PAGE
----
Reflections: First 6 months at KGH

I had the privilege of working with the super talented Matt Edgar whilst I was at NHS Digital. One thing that impressed me was his dedication to regularly review and improve himself and his teams. I noted that he blogged openly about his first 6, 12, 18 and 24 months at NHS Digital. Challenged and encouraged by Matt’s example, here’s my stab at reflecting on my first 6 months as Chief Digital Information Officer at Kettering General Hospital NHS Foundation Trust.

Quoting Matt: These thoughts may not all reflect the opinions, strategies or positions of my employer — but I’m working on that :)

Leeds Canal with mirror-like water

What has gone well?

  1. I’ve survived. At times over the first 3 or 4 months in particular, it was little more than that. There were so many things requiring my attention and needing extensive analysis that my head was spinning. About a decade ago I took on a new job that was very much out of my comfort zone. I learnt through that process, that the feeling of uncertainty eventually passes. That period of transition in my two subsequent job changes seemed to pass by fairly swiftly, but in the move to this role, it felt a long time coming. I’m only just feeling I’ve come out of the other side now. I’ve got some thoughts why that is, but that’s probably best left in my head for now.

What have I struggled with?

  1. Finding my resilience has a limit. I’ve been used to driving my professional life pretty hard, but there were times when I wondered if I was good enough for this role.

What have I discovered about myself?

  1. Preparation only got me so far. Coming into the job, I did more preparation than for any other job previously. I arranged to meet people already in post, talked to suppliers and read at lot — here’s the list:
Cover of The First 90 days book

So despite arriving with a draft 90 day plan, complete with day 1, week 1 and month 1 outcomes, that all changed dramatically when it came in touch with reality. That’s ok, and I adapted it as I went on. I just expected to feel a bit more of the benefit of this preparation. One regrettable thing I failed to get a grip of until a few months in was my true budget situation and the route on how to secure additional funding. I’d made some assumptions which turned out not to be the case, so needed to do some adjustment and learn how the business case process worked in a hurry. That sort of thing wasn’t in the 90 days or other books, so there must be an assumption that *normal* people would make that one of their key actions in the early days. Note to my future self — as well as all the culture stuff in 90 days, there a number of practical things that you need to know:

  • What are the steps for a procurement? What approval steps are there? Who can raise a requisition? Are people familiar with G-Cloud? Is there a stock template that references the requirements for NHS Tech Strategy alignment for inclusion in invitations to tender?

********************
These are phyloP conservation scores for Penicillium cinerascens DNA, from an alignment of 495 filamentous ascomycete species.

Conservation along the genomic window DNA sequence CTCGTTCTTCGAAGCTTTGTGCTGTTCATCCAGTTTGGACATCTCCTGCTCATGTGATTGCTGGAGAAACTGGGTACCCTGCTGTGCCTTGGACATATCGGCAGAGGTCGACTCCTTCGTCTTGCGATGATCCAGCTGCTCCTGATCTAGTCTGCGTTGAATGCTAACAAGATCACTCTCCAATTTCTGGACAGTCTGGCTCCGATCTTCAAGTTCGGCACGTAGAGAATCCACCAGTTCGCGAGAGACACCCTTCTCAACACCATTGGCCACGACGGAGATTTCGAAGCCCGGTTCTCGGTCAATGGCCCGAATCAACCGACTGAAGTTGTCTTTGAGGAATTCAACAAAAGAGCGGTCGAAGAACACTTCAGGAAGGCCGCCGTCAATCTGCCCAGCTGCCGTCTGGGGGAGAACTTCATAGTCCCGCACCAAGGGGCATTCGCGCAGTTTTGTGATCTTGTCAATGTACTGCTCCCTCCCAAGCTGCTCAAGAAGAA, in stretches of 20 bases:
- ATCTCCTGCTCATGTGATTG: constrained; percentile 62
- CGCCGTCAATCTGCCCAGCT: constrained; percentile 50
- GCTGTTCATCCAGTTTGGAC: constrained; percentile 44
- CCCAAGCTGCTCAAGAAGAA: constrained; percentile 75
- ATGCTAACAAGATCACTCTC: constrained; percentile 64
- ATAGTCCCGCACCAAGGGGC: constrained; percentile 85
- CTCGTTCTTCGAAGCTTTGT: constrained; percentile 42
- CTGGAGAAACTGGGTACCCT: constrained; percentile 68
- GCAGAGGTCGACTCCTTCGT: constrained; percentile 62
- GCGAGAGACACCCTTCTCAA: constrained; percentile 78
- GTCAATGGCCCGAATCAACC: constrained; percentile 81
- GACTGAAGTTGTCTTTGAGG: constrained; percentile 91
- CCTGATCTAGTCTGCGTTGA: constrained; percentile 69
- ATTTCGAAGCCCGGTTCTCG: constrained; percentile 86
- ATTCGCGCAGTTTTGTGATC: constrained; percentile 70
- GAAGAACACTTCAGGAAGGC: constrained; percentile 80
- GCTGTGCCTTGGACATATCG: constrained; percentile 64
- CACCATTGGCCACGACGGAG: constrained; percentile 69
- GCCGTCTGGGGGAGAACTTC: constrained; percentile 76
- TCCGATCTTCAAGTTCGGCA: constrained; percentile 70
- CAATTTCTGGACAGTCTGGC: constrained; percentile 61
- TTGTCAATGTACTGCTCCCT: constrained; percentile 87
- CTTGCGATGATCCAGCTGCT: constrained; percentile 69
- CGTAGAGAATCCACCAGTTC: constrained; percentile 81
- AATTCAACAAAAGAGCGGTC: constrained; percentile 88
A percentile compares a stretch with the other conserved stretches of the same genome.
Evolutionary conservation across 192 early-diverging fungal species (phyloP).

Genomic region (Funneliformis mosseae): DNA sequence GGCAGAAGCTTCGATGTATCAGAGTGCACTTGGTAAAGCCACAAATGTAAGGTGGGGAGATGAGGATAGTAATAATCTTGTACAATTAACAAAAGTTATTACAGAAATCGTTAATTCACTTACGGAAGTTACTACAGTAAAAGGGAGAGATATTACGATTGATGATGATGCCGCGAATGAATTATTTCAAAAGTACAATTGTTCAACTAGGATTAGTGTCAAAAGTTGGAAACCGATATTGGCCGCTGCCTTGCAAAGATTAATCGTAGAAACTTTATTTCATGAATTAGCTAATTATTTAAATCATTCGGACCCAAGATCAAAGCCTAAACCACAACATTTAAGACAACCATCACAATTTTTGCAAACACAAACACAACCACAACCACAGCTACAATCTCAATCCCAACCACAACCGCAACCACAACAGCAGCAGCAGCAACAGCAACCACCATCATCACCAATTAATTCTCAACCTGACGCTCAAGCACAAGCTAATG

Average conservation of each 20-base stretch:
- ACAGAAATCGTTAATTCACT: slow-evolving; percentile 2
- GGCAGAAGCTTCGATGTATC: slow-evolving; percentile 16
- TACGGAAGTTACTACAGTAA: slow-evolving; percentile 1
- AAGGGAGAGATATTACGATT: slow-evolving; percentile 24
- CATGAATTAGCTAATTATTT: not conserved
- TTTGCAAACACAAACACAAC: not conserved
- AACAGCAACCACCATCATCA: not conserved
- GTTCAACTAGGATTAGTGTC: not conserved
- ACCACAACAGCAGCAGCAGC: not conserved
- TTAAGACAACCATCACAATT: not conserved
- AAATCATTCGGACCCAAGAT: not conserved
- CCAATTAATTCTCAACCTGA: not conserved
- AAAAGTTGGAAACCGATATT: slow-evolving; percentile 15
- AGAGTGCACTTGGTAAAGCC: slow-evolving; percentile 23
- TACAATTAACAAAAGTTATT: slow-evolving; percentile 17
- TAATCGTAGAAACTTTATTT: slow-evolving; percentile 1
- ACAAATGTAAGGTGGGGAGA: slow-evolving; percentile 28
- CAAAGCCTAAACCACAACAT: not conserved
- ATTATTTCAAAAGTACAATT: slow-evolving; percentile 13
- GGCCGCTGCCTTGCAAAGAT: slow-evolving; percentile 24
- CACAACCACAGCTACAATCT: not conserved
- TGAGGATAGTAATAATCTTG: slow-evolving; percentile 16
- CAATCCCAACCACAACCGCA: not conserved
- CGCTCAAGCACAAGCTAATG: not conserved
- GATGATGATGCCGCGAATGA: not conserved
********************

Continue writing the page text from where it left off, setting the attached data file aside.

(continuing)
2. I’m a Doer. Not so much as a discovery, more of a confirmation. As a team we completed Belbin and Hogan assessments. Belbin has me as an Implementer/Specialist and Hogan shows me high on Diligence and Duty. We shared the outcomes of those assessments within the exec team and it has really helped with understanding each other and for me to find my place.

3. I *really* hate driving to work. I live about 80 miles from work, so get the train most days, but there are odd days when meeting arrangements or Exec Team bike rides means I need to drive. I’ve found I get grumpy when I don’t have my train journey, as I find it so essential to use the time on the way prepare for the day and finish the day well on the way home. It gives me about 2.5 hours interrupted time each day and when I don’t have that journey, I find I spend the whole day feeling like I’m catching up.

What are thing things I have appreciated?

  1. The support of my family and friends. Several people have said encouraging things to me at the right time. I particularly remember a conversation with Ian Thomas that came at just the right time. I’ve also appreciated growing connections with my new colleagues who have become my allies and friends.

What will I work on over the next 6 months?

Beyond my agreed objectives, there are things I want to look back on in 6 months and feel I’ve made progress:

  • To have influenced more across the Trust and beyond just technology

Husband. Dad to 3 smashing lads. Cub Leader. MAMIL. Group CDIO for Northampton and Kettering Hospitals. Ex NHS Digital. Views own. Always learning.

Get the Medium app

A button that says 'Download on the App Store', and if clicked it will lead you to the iOS App store
A button that says 'Get it on, Google Play', and if clicked it will lead you to the Google Play store